Marianne Williamson Ends Her Presidential Campaign

Marianne Williamson campaigns for president at the Sondheim Center in Fairfield, Iowa, on Wednesday, April 10, 2019. RNS photo by KC McGinnis

DES MOINES, Iowa (RNS) — Spiritual author Marianne Williamson has ended her campaign seeking the Democratic presidential nomination, saying that the experience challenged her faith but that she leaned on her spiritual beliefs for strength.

“I stayed in the race to take advantage of every possible effort to share our message,” Williamson said in her statement announcing the suspension of her campaign on Friday (Jan. 10). “With caucuses and primaries now about to begin, however, we will not be able to garner enough votes in the election to elevate our conversation any more than it is now. The primaries might be tightly contested among the top contenders, and I don’t want to get in the way of a progressive candidate winning any of them.”

Speaking to Religion News Service in Des Moines, Iowa, on Thursday evening, Williamson voiced frustration with critics who derided her candidacy as “anti-science” or “anti-medicine.” Williamson drew fire throughout 2019 for comments she made about health care, such as a 2012 radio show appearance in which she appeared to promote the unfounded theory that vaccinations can cause autism. Her campaign insisted at the time that her remarks were taken out of context and that she was “neutral” on the subject.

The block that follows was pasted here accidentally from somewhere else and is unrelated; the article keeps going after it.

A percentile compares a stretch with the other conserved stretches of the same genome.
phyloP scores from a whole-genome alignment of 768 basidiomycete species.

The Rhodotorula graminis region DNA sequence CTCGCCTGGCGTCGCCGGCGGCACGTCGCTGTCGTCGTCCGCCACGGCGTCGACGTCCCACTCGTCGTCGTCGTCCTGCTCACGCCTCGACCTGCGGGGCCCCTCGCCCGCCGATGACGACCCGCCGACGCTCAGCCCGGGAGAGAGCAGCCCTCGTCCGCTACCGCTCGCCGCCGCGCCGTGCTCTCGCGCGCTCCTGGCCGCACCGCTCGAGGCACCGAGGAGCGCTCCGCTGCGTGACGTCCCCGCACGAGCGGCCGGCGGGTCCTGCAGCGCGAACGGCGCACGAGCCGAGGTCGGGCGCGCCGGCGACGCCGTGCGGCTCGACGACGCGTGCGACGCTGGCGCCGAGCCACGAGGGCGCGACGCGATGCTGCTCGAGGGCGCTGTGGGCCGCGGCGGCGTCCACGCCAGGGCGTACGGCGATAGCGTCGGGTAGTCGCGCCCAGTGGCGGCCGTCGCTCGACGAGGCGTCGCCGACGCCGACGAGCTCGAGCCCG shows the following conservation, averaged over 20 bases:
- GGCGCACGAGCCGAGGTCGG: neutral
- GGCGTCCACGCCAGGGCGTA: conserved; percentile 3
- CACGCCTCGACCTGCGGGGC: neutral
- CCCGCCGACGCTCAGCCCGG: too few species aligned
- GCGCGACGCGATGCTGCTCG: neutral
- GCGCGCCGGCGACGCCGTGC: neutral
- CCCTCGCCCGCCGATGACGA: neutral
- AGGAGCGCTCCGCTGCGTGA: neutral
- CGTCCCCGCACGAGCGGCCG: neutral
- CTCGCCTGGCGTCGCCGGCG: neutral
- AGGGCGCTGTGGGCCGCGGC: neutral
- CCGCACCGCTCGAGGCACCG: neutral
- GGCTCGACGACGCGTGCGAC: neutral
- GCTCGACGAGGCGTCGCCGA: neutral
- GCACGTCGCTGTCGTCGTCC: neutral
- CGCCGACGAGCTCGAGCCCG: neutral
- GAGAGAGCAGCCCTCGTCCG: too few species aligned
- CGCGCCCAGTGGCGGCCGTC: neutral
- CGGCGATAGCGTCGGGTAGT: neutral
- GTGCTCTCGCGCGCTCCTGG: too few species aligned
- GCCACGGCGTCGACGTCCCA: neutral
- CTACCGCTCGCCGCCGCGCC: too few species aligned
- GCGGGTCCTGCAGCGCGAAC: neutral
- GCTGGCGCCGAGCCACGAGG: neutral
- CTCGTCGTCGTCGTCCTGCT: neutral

Williamson told RNS she was particularly frustrated by what she saw as criticism of her offering prayer and thought exercises for AIDS patients in the 1980s.

“We don’t believe that because you pray with someone they’re not supposed to go to the doctor,” said Williamson, who is Jewish but espouses what she describes as a universal spirituality.

Asked if the experience of running for office tested her faith, she said the campaign was “trying,” but she drew inspiration from her spiritual beliefs.

“When people have an image of you that’s been deliberately manufactured, moving through that takes spiritual fortitude,” Williamson said.

She also invoked “A Course in Miracles,” an esoteric 1976 religious work that she spent much of her career teaching others about.

“In ‘A Course in Miracles’ there is a line: ‘The Christ in you cannot be crucified,’” she said. “What that’s saying is that the truth of who you are cannot be affected by lovelessness because you were not created to be the effect of lovelessness in yourself or in others. That means if I am identifying with the attacks on me, then, by definition, I am identifying with the false self.”

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Source: Religion News Service